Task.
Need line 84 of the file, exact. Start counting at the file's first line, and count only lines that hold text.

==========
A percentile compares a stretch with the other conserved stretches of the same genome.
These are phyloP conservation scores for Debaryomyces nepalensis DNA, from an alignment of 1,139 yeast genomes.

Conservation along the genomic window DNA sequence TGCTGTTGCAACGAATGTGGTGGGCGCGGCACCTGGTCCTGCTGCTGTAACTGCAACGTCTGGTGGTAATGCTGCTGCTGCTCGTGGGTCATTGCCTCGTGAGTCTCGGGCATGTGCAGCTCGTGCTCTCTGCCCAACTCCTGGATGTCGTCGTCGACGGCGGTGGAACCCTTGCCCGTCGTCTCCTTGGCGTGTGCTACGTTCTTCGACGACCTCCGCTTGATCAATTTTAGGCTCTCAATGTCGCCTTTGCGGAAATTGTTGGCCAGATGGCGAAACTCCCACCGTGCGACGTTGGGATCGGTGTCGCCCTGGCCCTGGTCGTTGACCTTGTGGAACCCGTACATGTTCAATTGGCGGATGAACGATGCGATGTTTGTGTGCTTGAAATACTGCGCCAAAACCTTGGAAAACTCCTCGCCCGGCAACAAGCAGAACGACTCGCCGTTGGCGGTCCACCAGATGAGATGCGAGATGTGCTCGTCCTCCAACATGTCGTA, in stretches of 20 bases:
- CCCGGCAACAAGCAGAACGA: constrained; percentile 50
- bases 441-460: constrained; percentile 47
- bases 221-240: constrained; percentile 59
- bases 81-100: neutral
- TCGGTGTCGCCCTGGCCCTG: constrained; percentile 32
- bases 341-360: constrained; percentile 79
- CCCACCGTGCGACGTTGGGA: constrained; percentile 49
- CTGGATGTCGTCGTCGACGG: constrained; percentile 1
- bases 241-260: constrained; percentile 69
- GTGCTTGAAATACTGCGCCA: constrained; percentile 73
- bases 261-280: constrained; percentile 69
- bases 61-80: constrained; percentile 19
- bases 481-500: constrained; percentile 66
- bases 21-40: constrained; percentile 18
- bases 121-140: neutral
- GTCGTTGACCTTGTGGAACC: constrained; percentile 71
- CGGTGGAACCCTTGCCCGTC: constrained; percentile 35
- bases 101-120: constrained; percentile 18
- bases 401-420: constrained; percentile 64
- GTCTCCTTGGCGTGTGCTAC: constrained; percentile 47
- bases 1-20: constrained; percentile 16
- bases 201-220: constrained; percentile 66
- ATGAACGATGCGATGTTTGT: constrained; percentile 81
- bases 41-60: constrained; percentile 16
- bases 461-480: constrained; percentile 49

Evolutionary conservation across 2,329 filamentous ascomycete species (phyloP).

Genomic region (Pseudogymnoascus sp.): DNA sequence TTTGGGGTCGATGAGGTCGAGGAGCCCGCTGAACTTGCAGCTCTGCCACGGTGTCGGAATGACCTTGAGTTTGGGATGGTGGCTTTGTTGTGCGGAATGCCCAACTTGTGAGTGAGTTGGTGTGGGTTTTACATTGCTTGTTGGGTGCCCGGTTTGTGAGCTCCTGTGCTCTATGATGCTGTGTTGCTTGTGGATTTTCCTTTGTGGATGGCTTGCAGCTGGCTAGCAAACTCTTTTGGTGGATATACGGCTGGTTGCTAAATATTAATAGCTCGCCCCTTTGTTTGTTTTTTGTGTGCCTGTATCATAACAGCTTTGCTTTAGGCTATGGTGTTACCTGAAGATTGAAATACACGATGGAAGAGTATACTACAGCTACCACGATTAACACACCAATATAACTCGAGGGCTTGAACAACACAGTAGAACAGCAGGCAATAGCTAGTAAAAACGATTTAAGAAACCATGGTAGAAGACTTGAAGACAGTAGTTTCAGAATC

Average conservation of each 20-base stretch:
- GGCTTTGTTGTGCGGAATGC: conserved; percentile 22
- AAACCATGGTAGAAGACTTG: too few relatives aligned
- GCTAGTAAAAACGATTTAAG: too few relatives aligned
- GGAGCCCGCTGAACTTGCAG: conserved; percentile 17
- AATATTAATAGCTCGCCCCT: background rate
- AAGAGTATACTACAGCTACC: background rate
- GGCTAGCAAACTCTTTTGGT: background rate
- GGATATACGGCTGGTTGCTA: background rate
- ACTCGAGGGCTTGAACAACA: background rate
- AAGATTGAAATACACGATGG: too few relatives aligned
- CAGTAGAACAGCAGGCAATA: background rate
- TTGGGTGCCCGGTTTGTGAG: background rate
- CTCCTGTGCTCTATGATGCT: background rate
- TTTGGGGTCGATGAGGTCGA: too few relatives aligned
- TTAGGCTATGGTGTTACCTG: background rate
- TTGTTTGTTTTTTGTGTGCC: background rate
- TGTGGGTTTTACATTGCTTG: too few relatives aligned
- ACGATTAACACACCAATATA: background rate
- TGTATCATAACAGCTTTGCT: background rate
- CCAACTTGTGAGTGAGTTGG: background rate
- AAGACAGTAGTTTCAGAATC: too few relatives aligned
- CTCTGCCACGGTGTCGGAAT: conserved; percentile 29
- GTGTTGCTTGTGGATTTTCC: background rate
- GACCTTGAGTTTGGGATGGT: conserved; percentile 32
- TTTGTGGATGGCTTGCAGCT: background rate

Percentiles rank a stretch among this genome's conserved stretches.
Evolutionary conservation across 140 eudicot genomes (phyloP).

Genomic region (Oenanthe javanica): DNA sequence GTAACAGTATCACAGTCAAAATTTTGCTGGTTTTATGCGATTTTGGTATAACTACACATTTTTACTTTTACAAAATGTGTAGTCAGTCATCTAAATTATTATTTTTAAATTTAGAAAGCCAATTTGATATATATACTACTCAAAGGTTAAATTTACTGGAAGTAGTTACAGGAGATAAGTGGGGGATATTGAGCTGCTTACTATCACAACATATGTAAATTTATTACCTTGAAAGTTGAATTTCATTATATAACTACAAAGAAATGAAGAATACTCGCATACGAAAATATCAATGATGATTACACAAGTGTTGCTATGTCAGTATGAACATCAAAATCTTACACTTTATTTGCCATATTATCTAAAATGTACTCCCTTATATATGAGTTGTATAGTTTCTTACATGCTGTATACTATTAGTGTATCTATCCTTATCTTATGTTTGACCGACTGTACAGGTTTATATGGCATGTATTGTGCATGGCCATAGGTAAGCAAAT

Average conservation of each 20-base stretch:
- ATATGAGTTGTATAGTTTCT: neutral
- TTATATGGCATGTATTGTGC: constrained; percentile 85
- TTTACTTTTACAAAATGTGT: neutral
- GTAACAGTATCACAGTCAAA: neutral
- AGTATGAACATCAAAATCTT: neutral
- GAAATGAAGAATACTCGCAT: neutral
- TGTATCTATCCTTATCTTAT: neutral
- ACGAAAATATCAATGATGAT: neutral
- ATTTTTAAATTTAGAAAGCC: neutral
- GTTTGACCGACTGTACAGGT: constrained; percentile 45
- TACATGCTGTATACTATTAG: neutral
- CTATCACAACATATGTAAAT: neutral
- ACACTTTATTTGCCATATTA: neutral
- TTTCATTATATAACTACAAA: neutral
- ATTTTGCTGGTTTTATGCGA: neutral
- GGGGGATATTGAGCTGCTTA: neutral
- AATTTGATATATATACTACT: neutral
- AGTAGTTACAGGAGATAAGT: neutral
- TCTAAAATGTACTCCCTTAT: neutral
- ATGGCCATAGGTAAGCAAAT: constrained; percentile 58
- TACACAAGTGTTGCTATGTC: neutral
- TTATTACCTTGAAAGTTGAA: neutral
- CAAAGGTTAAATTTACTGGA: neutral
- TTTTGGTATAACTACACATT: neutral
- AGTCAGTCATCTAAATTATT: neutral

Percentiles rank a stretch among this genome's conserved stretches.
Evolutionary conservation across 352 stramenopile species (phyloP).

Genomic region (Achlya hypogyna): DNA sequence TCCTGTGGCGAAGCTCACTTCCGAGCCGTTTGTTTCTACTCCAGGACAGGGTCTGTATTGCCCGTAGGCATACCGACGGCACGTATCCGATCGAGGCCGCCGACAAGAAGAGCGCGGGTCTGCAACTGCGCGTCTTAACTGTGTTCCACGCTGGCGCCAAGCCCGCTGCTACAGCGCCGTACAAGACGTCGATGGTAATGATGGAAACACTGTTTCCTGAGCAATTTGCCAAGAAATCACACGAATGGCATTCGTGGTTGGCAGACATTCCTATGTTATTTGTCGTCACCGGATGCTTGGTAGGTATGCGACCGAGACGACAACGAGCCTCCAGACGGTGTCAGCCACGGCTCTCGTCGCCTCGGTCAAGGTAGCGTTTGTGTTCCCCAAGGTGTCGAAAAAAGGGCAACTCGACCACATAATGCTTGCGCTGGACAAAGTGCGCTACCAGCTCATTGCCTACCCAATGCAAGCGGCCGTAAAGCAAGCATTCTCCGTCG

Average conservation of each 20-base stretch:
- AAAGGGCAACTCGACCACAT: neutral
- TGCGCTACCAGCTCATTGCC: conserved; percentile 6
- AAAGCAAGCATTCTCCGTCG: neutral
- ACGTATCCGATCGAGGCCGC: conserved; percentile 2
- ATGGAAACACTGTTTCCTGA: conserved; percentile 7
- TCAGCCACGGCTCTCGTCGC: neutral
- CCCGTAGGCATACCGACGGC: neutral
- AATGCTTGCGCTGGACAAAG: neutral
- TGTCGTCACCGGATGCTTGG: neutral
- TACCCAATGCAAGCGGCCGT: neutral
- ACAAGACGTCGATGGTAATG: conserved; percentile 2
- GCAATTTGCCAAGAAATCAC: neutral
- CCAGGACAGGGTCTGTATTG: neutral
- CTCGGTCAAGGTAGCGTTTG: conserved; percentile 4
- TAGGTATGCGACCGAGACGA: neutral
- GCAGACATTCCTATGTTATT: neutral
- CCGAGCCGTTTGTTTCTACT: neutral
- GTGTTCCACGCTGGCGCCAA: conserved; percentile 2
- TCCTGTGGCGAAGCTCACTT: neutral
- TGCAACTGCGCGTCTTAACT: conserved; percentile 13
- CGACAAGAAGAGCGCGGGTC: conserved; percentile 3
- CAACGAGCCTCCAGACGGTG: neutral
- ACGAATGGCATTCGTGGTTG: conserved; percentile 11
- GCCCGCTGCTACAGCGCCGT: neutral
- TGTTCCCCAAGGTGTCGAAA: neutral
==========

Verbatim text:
- TTTTGGTATAACTACACATT: neutral